About A.L.A.

The Academy of Leonardo’s Apprentice is a 501(c) non-profit educational foundation was designed to collaborate with public & private educational institutions, as well as, homeschooling groups to improve the quality of STEM education.  We advocate for student achievement, create programs to improve student and teacher performance and raise funds for scholarships, grants, and teacher recognition.

 

Read on to learn more about our vision, or click below to meet the team who’s working to fulfill it.

Mission & Vision

OUR MISSION is to provide an interactive online environment where curious young minds are encouraged to ask questions, where connections and diversity work to solve real-world problems, where the art of science and the science of art are mentored, and where possibility and inspiration are expected through exploration, hands-on experimentation and team collaboration.

OUR VISION  is to move away from the obsolete and business acquired S.T.E.M. programs to develop a fresh 21st Century educational model where disciplines are bridged, where students collectively build interest, expertise, and make connections in the fields of engineering, sciences, and the Arts in the spirit of Leonardo da Vinci for a productive tomorrow.

Leonardo Apprentice

Characteristics

Learners have been trained to use both brains as one to enhance creativity and imagination.

 

Learners demonstrate how the Arts enhance learning and memory retention.

 

Learners focus on asking the right questions not having the right answer.

 

Learners challenge themselves to make their own discoveries.

 

Learners evaluate the right tool or technology that will provide the best results.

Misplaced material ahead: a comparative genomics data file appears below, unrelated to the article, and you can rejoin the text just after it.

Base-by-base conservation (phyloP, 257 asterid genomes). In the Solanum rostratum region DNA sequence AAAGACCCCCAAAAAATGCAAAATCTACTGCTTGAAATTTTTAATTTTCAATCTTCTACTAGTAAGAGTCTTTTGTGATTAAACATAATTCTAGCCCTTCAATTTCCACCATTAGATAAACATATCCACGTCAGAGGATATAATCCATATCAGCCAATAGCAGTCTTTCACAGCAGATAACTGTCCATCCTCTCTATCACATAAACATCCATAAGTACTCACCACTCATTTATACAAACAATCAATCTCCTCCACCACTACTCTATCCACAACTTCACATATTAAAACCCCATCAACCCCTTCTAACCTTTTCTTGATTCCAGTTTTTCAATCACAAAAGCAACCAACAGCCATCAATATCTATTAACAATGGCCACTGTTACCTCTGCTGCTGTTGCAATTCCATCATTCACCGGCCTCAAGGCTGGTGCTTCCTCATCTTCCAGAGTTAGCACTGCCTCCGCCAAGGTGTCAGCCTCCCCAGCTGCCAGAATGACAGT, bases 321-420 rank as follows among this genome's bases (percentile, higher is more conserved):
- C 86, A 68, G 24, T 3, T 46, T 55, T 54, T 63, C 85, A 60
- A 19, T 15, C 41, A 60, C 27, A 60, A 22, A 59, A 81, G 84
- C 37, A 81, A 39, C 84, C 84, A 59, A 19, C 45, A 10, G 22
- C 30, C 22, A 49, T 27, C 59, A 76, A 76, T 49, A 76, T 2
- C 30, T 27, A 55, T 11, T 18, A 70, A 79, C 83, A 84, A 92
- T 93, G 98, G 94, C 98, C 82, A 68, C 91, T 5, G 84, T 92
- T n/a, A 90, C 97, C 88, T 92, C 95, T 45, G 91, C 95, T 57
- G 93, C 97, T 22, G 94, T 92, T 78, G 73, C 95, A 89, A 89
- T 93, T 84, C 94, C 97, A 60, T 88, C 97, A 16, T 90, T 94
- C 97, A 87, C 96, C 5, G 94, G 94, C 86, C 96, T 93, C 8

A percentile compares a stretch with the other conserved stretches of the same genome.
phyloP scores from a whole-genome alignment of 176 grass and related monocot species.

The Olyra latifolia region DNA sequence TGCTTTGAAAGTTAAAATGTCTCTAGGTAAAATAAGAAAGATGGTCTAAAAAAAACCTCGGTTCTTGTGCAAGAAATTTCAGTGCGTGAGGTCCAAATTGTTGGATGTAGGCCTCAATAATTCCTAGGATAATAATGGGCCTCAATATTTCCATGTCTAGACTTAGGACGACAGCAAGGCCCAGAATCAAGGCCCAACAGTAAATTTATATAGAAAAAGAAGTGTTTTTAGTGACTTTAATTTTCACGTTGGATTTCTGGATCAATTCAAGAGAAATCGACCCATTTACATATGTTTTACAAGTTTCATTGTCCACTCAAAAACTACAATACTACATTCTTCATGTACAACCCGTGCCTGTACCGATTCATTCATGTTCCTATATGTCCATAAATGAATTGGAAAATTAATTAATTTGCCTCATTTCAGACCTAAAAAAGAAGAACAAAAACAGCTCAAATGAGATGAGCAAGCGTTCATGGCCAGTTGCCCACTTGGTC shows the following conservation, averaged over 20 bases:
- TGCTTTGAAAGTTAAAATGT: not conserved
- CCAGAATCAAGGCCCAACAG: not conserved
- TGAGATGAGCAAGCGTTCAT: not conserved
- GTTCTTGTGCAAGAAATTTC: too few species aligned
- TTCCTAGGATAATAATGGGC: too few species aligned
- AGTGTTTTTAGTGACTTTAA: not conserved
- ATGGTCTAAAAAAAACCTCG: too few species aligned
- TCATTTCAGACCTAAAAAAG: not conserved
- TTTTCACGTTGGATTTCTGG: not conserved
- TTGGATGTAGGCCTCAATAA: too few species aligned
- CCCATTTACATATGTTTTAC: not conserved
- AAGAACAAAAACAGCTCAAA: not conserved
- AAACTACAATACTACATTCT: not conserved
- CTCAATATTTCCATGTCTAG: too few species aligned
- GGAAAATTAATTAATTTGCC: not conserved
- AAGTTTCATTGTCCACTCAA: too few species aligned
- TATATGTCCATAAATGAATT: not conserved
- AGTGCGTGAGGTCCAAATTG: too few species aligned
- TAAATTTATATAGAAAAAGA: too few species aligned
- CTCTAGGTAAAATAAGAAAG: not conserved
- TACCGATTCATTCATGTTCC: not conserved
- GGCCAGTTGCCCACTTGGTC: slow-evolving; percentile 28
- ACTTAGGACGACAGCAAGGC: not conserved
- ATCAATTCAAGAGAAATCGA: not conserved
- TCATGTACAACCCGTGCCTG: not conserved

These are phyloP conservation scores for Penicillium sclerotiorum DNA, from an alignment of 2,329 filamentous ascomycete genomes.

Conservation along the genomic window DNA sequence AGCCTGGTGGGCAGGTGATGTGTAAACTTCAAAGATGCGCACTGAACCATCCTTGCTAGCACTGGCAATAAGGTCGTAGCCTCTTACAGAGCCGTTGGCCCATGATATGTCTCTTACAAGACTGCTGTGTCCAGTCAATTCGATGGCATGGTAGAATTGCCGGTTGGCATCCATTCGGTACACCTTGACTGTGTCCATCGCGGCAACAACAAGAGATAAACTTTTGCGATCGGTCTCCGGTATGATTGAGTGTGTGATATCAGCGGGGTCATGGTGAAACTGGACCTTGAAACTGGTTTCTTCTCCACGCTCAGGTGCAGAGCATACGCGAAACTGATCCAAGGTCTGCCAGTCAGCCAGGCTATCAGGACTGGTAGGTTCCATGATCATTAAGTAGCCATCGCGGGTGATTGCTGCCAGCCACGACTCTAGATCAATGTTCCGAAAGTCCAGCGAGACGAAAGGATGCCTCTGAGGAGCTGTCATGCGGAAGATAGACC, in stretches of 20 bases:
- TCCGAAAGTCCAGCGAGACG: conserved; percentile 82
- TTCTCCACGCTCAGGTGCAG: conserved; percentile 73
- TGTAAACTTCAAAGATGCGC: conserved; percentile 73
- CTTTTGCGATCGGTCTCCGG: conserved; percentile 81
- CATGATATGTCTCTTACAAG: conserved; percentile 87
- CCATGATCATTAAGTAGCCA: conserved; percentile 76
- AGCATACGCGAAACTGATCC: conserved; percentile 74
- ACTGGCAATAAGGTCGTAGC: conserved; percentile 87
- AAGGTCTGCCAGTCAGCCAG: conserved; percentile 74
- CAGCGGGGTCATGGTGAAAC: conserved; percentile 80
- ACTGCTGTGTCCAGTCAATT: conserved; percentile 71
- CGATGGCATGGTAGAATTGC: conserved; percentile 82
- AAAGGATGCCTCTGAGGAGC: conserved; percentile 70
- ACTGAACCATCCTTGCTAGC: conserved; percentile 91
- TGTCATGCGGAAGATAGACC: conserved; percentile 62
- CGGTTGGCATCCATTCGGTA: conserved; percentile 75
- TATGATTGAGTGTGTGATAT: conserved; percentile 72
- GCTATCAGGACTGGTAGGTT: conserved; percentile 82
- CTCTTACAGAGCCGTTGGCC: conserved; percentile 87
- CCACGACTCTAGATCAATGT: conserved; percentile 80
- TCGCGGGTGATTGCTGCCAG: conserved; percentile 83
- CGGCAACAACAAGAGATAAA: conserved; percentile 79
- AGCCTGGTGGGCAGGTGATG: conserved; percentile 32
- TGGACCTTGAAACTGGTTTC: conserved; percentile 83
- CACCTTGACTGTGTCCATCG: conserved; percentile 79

Learners seek out patterns and their connections.

 

Learners engage in hands-on project-based learning that sparks the human mind forward.

Peter Romero, M.Ed.

Executive Director\Founder

Our History

In 1994, our Founder and Executive Director Peter Romero, M.Ed., had an account with AOL and worked with this Internet provider’s Electronic Schoolhouse to develop a program he called, “Space Island.”  The program was launched in 1995 in hopes of reaching two other schools. However, by 1996, the program had reached 2.3 million students and teachers in forty nations. The program caught the interest of the United States Congress who placed Mr. Romero’s program into the Library of Congress in June 1996 as a historical event. It was the first long-distance educational online program ever launched. All online educational programs today enjoy their success from the original Space Island’s program.

 

By 2005, Mr. Romero was noticing a decline in nationwide 9th-grade math and science scores,  especially those applying to the technical high school he was working in at the time. In an effort to increase interest in engineering and science, he launched the first of several summer programs he called, “Thinking Like Leonardo.”  These were student-directed, hands-on programs that incorporated the Arts into programs that incorporated science and engineering.

 

In 2008, “Thinking Like Leonardo” evolved into “Leonardo’s Apprentice.”  From this evolution, STEM was redefined. Math was no longer considered a language but became the Science of Patterns.  The technology was no longer limited to computers and digital technology. Science was now the foundation for engineering projects.  Finally, the Arts were infused into the STEM curriculum to create STEAM. Students were now being taught how to develop and ask their own questions, explore their options, and make connections from patterns they discovered.